Nokia Lumia 2520 hands-on



It took it a while, but Nokia has finally entered the heated tablet race. The Lumia 2520, as Nokia calls its first tablet computer (in the modern sense of the word), is a 10.1” Windows 8.1 RT slate that makes use of powerful internals, such as the Snapdragon 800, and a variety of connectivity features in hopes of standing out from the crowd in this market. Still, we just can't help but feel skeptical about this product, due to... you know, Windows RT, but hey – it was Nokia that found a way to make Windows Phone look cool; it might once again be Nokia that manages to make a decent OS out of Windows 8.1 RT. Let's see...


Built out of solid polycarbonate, the Lumia 2520 is among the bigger tablets out there thanks to its sizable display panel and substantial bezels. It looks quite cool in its colorful (comes in red, blue, black and white) plastic body, which also feels nice and inviting to the touch. While it's unfortunate that the Nokia Lumia 2520 isn't any lighter than its rivals out there, we're still happy to report that it's not heavier as well. It weighs 21.69 oz (615 g), versus 21.16 oz (600 g) for the Galaxy Note 10.1 2014, 23.35 oz (662 g) for the iPad 4 and 23.84 oz (676 g) for the Surface 2. Due to the wide aspect ratio of the display, the Lumia 2520 feels somewhat awkward when held in portrait orientation, but is lovely for video playback.


Graced with a 10.1" IPS LCD screen, the Lumia 2520 offers good clarity with its 1920 x 1080 resolution, which translates to a pixel density of 218 ppi. This might be a bit low for a smartphone, but it's very good for a tablet, where we tend to hold the display a bit farther from our eyes. Probably the most interesting aspect about this IPS display is its maximum brightness, which is said to reach the astonishing 650 nits. This is supposed to make a great outdoor tablet out of the Lumia 1520, though we really hope that such high resolution won't be at the expense of quality.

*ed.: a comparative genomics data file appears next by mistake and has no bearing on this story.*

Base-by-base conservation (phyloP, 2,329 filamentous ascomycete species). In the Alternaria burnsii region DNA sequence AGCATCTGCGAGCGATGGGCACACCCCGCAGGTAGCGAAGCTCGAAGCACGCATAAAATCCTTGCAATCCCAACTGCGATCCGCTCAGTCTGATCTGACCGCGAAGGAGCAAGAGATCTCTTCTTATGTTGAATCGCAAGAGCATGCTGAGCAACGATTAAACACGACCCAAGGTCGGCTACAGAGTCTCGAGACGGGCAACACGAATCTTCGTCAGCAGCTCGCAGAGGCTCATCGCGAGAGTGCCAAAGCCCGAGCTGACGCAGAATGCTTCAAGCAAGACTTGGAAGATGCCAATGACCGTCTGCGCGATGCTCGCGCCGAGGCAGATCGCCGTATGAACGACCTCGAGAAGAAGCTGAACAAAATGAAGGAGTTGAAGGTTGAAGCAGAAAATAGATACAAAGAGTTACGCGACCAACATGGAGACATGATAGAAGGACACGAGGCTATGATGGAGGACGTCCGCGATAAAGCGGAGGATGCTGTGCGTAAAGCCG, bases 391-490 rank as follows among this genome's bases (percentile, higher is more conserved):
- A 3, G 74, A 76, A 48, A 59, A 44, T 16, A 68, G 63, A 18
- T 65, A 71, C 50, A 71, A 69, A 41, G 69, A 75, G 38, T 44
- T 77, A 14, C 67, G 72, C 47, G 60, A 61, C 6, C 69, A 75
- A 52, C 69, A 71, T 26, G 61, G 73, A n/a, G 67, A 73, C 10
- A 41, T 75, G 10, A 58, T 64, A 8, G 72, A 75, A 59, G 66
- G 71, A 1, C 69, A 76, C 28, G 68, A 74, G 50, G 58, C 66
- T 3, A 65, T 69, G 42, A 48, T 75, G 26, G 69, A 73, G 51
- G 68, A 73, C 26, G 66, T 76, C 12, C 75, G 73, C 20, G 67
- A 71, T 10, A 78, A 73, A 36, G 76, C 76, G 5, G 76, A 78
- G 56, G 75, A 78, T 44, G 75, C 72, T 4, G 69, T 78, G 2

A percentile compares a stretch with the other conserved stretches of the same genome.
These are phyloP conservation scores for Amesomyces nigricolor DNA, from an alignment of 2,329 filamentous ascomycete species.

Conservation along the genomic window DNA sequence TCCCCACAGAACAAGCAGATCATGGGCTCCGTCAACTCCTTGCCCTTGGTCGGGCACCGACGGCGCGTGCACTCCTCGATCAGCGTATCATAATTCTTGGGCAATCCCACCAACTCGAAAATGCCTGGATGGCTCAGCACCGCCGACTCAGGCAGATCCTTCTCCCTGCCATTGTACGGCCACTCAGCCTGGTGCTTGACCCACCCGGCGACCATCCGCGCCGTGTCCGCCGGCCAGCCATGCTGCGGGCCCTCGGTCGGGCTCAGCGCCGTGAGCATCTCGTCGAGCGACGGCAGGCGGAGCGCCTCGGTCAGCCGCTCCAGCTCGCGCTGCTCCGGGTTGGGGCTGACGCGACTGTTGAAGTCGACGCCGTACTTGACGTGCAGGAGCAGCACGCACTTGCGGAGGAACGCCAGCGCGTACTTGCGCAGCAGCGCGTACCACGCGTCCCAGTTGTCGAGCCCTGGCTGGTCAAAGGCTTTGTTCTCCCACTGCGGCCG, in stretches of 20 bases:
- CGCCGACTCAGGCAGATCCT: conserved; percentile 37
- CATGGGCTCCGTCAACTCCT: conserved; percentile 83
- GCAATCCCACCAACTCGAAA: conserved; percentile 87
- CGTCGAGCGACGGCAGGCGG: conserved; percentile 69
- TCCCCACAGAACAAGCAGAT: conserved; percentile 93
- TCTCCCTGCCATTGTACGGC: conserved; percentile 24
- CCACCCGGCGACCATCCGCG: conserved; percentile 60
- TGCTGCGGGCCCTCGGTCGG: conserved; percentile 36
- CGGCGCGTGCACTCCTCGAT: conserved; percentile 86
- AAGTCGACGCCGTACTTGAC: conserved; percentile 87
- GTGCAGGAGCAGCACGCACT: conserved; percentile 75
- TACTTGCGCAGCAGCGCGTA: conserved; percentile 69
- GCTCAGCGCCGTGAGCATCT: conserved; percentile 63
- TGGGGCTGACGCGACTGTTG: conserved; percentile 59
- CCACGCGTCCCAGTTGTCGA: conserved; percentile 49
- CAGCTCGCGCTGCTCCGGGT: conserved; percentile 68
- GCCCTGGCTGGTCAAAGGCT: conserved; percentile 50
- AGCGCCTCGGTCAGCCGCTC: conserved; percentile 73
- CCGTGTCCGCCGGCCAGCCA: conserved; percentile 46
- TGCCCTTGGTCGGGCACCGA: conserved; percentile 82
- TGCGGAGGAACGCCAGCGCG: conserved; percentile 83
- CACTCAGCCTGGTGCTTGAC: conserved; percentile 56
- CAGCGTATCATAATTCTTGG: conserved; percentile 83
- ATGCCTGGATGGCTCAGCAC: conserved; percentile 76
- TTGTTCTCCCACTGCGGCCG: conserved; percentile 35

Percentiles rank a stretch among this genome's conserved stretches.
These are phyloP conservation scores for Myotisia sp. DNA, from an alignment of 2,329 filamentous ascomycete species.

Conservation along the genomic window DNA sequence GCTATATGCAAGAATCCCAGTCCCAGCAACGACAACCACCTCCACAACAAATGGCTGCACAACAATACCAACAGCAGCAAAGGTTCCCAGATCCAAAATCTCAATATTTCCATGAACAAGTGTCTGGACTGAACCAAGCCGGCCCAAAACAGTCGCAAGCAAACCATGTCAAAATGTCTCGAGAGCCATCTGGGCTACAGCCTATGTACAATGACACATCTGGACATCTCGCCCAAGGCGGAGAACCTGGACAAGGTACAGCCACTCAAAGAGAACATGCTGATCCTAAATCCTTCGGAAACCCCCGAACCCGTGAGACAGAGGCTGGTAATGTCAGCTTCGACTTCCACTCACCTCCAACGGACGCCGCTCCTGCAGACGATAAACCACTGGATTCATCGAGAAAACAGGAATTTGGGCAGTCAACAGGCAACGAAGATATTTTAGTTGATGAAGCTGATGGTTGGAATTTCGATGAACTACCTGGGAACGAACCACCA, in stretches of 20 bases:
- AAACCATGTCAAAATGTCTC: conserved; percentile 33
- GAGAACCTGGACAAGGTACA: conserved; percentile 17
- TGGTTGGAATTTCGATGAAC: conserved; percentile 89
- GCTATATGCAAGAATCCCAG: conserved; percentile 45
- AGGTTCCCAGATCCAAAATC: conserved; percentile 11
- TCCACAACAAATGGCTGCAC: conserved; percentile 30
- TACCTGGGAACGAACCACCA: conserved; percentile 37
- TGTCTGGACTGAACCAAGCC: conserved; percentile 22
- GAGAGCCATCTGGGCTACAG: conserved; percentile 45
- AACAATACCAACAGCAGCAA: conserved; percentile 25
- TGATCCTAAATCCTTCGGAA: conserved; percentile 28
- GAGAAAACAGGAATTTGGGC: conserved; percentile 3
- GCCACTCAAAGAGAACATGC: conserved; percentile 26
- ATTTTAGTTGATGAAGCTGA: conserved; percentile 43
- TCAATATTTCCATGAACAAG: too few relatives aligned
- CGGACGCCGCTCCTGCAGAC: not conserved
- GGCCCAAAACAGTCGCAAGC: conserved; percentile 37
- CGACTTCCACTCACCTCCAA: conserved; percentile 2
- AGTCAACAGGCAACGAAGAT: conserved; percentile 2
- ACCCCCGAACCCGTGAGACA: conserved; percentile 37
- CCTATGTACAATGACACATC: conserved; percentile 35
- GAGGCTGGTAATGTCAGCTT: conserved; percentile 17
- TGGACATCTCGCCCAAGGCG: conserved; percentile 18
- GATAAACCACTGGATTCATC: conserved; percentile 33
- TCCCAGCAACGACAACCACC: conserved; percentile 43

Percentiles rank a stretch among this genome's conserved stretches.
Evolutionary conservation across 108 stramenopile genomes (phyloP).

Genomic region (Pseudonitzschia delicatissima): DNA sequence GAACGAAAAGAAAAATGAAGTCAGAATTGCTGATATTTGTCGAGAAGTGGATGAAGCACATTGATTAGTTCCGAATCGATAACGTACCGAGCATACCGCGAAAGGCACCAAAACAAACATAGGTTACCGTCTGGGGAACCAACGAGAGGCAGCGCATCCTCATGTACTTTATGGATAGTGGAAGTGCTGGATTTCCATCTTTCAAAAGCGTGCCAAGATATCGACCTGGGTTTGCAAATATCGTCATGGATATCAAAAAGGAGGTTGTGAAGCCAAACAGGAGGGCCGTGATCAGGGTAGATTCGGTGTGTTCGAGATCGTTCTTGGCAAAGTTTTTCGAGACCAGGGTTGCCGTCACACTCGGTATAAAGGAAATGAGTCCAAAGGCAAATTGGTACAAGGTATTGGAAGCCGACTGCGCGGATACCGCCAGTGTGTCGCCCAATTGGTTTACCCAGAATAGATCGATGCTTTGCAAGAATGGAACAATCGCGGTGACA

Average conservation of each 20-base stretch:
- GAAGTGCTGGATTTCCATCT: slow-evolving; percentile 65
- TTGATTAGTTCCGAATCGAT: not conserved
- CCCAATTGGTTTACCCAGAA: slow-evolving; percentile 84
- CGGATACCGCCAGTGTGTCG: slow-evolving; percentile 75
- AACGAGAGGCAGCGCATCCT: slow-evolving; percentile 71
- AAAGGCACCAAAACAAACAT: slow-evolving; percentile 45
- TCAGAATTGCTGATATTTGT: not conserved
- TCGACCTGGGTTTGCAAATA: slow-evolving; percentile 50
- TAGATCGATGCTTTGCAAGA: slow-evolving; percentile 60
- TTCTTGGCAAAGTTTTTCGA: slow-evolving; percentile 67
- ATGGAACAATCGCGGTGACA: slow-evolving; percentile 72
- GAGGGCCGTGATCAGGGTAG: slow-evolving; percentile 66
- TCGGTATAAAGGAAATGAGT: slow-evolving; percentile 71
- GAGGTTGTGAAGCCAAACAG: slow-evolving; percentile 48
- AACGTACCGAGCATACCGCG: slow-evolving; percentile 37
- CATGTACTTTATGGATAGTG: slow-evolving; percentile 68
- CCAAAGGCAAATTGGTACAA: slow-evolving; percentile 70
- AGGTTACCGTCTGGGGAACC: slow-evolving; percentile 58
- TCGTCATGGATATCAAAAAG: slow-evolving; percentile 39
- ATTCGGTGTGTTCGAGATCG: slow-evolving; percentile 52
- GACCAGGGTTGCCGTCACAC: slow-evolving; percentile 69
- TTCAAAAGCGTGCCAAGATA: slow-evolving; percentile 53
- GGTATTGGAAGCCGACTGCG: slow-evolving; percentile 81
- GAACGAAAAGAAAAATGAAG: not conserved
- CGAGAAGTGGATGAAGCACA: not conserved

Interface and Functionality

As we pointed out, the Nokia Lumia 2520 is a Windows 8.1 RT tablet, which means that you aren't getting support for all the legacy Windows software. Instead, you'll have to choose from the apps found in the Windows marketplace, which are steadily growing in number, but still far behind those available to the iPad and Android tablets. Naturally, you're getting the Modern-style start screen and all the live tiles that come with its, as well as teh full Office suite and a host of other useful tools and applications. It's pretty much the same user experience as on a Windows 8 Pro device, but your app catalog will be significantly limited. If you plan on using it for light stuff such as multimedia consumption and internet browsing, though, the functionality offered by Windows RT will be sufficient.

There's a wide range of messaging options on the Nokia Lumia 2520, and, of course, a very convenient on-screen QWERTY keyboard. Still, for those users who would like to get physical when it comes to typing, Nokia has produced the so called Power Keyboard, which will add a cover, physical QWERTY keyboard and some additional battery life to your tablet. However, this accessory will cost you $149, so you might want to consider your other options before going for it.

Camera and Multimedia

Interestingly, Nokia seems to be positioning the Lumia 2520 as a capable camera as well. Armed with a 6.7 MP shooter with aperture of f/1.9, a sensor size of 1/3.4" and a focal length of 26mm, the Lumia 2520 seems to be sporting the same camera unit as that in the Lumia 720 smartphone. Not that it's a bad camera, but it's definitely no where near the sensors found in top-shelf smartphones such as the Galaxy S4, G2, iPhone 5s, or the high-end Lumias. The camera on the 2520 will be able to record 1080p video at 30 fps. The main shooter is complemented by a 2 MP front-facing one that you can use for video chats, or rather – selfies.

The 10.1" 1080p display of the Lumia 2520 will be well-suited for video playback. Besides, we can only expect good things out of its AH-IPS panel. The 16:9 aspect ratio means that you'll be able to utilize all the screen real estate when watching video.

Expectations, Price and Release date

Nokia has definitely come up with a nice tablet in the Lumia 2520. It's got a good-looking design, a large and high-quality screen, as well as some very powerful hardware under the hood. However, what has us worried is the Windows 8.1 RT operating system which doesn't seem to be so popular with consumers. It tries to be just that – a consumer-centric OS just like iOS and Android, but unfortunately it still lacks the ecosystem to deliver a truly entertaining and diverse experience.

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However, the Lumia 2520 has one major advantage over most of its direct opponents and that's the presence of 4G LTE connectivity inside the $499 model. We can imagine that this is going to be important for users on the lookout for a truly mobile 10" tablet at a decent price.

The Nokia Lumia 2520 still lacks a release date attached to it, but Nokia hopes to have the device on the market by the end of the year. As far as US carrier availability goes, AT&T and Verizon are said to be willing to offer the tablet.

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